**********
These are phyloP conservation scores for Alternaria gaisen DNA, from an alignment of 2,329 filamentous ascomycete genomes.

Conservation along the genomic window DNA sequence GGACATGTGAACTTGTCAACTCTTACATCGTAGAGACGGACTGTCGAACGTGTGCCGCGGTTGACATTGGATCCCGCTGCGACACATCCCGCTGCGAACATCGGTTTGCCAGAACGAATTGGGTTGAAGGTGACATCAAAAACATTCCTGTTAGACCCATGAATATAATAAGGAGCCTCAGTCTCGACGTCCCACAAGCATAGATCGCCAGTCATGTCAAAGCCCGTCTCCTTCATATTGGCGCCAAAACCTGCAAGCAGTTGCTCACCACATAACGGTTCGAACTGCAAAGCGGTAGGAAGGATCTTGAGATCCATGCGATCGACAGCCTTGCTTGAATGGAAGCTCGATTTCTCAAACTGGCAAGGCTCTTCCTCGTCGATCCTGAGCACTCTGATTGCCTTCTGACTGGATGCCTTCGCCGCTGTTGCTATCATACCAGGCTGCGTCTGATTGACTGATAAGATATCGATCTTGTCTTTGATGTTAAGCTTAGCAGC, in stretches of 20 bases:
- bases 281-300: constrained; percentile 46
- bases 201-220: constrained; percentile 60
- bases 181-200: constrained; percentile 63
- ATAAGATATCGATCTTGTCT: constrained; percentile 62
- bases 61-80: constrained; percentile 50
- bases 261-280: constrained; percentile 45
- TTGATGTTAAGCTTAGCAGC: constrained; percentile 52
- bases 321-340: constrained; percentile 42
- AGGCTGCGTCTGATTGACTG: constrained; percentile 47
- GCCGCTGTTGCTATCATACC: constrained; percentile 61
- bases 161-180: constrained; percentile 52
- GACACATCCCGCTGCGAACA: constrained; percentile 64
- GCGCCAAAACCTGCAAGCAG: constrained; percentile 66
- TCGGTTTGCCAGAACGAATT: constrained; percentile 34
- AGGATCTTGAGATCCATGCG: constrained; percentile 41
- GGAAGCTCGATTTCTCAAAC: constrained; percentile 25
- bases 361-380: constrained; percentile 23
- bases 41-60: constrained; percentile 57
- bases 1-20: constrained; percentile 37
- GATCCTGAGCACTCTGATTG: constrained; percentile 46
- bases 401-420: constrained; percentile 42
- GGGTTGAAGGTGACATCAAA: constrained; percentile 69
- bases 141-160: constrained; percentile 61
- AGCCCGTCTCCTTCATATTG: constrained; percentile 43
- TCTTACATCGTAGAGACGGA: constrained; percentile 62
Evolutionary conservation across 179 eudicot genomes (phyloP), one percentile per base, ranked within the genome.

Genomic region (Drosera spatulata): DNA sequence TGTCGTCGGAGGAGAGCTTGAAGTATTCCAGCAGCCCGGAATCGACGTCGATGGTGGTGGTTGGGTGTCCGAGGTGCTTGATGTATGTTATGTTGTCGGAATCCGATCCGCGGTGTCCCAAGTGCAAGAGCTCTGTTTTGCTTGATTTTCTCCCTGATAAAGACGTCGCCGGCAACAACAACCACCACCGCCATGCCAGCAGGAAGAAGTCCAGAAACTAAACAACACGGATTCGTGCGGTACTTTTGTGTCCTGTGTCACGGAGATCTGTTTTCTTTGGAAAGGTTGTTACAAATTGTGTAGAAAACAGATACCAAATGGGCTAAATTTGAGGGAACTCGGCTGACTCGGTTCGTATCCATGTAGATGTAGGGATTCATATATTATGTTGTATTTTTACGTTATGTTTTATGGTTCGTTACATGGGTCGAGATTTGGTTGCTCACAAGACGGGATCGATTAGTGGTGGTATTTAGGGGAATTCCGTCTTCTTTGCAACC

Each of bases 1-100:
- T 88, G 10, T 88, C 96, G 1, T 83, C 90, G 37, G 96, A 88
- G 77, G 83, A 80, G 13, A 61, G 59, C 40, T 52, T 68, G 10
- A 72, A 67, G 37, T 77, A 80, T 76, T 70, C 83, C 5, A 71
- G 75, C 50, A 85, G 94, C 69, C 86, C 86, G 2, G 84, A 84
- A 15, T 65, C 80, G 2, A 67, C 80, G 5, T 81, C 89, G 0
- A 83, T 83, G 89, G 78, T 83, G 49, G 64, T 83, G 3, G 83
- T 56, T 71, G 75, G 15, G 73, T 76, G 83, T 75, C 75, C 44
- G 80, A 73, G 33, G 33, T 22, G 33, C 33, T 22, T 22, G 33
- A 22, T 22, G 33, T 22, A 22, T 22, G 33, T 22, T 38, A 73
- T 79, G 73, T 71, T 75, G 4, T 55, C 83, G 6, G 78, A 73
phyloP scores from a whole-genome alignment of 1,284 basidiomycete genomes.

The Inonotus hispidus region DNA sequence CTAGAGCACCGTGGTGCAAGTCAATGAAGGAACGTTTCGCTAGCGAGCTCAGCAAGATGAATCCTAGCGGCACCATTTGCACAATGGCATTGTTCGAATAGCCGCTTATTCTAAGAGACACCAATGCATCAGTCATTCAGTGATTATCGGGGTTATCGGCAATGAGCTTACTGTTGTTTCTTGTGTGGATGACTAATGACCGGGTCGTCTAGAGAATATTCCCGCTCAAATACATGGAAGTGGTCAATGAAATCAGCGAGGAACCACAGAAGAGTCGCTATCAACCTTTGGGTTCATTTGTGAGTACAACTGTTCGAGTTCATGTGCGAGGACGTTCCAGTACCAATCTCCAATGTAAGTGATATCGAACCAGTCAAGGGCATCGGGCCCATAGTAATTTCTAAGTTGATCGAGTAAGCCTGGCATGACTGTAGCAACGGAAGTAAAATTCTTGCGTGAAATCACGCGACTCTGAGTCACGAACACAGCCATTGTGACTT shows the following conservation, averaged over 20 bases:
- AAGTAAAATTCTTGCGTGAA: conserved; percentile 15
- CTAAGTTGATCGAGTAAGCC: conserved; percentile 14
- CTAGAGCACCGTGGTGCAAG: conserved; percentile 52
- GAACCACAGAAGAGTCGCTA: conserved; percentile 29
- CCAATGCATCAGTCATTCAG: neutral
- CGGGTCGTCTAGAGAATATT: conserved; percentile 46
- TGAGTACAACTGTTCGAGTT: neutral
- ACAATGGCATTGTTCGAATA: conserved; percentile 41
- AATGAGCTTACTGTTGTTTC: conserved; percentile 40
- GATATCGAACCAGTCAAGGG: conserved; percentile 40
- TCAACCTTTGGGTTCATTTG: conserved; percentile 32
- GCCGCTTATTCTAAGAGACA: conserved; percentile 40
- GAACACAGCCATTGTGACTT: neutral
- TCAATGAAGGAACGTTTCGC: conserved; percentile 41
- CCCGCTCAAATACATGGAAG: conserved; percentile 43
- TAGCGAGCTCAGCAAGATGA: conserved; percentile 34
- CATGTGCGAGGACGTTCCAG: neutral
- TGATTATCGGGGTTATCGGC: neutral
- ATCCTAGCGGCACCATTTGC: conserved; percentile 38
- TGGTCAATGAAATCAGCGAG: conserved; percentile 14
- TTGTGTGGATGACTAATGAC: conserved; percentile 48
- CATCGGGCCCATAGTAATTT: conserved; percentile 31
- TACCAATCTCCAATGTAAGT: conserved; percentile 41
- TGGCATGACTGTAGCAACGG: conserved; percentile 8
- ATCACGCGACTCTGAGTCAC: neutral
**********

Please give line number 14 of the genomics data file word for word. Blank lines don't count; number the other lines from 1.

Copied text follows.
- GACACATCCCGCTGCGAACA: constrained; percentile 64